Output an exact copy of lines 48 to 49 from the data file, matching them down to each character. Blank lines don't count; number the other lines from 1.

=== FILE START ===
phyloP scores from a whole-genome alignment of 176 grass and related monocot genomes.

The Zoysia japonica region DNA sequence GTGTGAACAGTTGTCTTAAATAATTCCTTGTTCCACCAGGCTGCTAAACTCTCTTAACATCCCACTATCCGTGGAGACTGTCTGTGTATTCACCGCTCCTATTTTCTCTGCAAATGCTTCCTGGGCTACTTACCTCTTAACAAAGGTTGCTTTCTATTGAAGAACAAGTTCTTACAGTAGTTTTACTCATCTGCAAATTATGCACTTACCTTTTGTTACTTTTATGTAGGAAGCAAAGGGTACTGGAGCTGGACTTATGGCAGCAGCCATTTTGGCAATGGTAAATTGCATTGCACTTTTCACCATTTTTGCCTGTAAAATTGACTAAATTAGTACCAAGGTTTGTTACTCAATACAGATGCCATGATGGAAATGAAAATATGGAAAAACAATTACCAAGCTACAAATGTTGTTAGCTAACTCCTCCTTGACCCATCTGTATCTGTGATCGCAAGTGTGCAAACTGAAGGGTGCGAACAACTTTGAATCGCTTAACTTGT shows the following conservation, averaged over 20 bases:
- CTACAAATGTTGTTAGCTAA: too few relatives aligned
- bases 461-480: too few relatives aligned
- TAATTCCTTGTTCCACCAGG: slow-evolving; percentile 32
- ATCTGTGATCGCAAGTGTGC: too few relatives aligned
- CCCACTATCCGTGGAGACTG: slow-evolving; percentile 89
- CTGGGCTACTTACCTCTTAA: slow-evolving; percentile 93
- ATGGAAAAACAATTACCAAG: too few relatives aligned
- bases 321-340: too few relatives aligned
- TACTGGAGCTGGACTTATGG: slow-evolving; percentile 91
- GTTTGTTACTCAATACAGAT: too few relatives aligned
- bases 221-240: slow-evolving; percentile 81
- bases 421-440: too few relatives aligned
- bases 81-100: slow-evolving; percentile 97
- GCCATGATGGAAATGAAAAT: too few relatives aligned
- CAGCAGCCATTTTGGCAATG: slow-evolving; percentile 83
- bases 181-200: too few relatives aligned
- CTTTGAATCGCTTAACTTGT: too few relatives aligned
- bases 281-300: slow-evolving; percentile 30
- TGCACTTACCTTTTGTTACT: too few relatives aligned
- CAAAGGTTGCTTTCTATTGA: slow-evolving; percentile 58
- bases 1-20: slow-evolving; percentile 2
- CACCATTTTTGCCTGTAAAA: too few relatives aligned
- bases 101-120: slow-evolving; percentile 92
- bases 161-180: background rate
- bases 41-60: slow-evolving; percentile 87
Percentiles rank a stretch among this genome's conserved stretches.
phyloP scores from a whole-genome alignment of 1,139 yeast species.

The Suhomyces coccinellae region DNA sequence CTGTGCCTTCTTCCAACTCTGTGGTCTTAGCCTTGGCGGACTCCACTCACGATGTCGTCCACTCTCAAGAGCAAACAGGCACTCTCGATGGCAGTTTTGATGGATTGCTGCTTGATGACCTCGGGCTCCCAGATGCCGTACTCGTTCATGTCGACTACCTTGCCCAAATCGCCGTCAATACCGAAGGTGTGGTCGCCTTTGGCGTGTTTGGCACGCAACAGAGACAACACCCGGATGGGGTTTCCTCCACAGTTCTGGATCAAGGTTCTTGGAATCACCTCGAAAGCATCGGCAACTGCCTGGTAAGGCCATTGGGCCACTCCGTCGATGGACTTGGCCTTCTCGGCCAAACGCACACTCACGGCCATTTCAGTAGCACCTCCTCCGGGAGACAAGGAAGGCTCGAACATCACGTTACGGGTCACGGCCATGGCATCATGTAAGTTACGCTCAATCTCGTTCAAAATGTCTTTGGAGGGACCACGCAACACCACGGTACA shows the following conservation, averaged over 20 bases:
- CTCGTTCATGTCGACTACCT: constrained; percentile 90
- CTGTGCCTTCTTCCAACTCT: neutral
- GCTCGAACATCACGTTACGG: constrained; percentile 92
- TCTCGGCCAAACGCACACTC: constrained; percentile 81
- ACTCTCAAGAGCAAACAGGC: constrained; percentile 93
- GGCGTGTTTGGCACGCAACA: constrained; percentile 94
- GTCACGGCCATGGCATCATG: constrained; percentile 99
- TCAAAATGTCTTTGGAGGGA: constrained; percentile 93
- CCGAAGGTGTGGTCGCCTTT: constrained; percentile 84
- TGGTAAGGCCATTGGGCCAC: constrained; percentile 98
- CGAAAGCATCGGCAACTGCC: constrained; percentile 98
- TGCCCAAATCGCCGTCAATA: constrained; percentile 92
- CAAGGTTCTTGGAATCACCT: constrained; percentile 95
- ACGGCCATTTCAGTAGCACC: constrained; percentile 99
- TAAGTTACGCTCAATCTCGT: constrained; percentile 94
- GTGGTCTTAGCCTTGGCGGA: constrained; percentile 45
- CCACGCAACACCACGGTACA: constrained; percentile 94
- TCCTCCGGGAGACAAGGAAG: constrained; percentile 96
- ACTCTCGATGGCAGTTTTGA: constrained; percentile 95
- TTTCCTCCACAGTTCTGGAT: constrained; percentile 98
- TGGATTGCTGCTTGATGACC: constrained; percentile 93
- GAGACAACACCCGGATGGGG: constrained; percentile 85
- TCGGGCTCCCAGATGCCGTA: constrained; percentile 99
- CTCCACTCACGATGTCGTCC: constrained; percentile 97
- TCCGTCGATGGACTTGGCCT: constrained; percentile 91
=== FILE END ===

- TCCTCCGGGAGACAAGGAAG: constrained; percentile 96
- ACTCTCGATGGCAGTTTTGA: constrained; percentile 95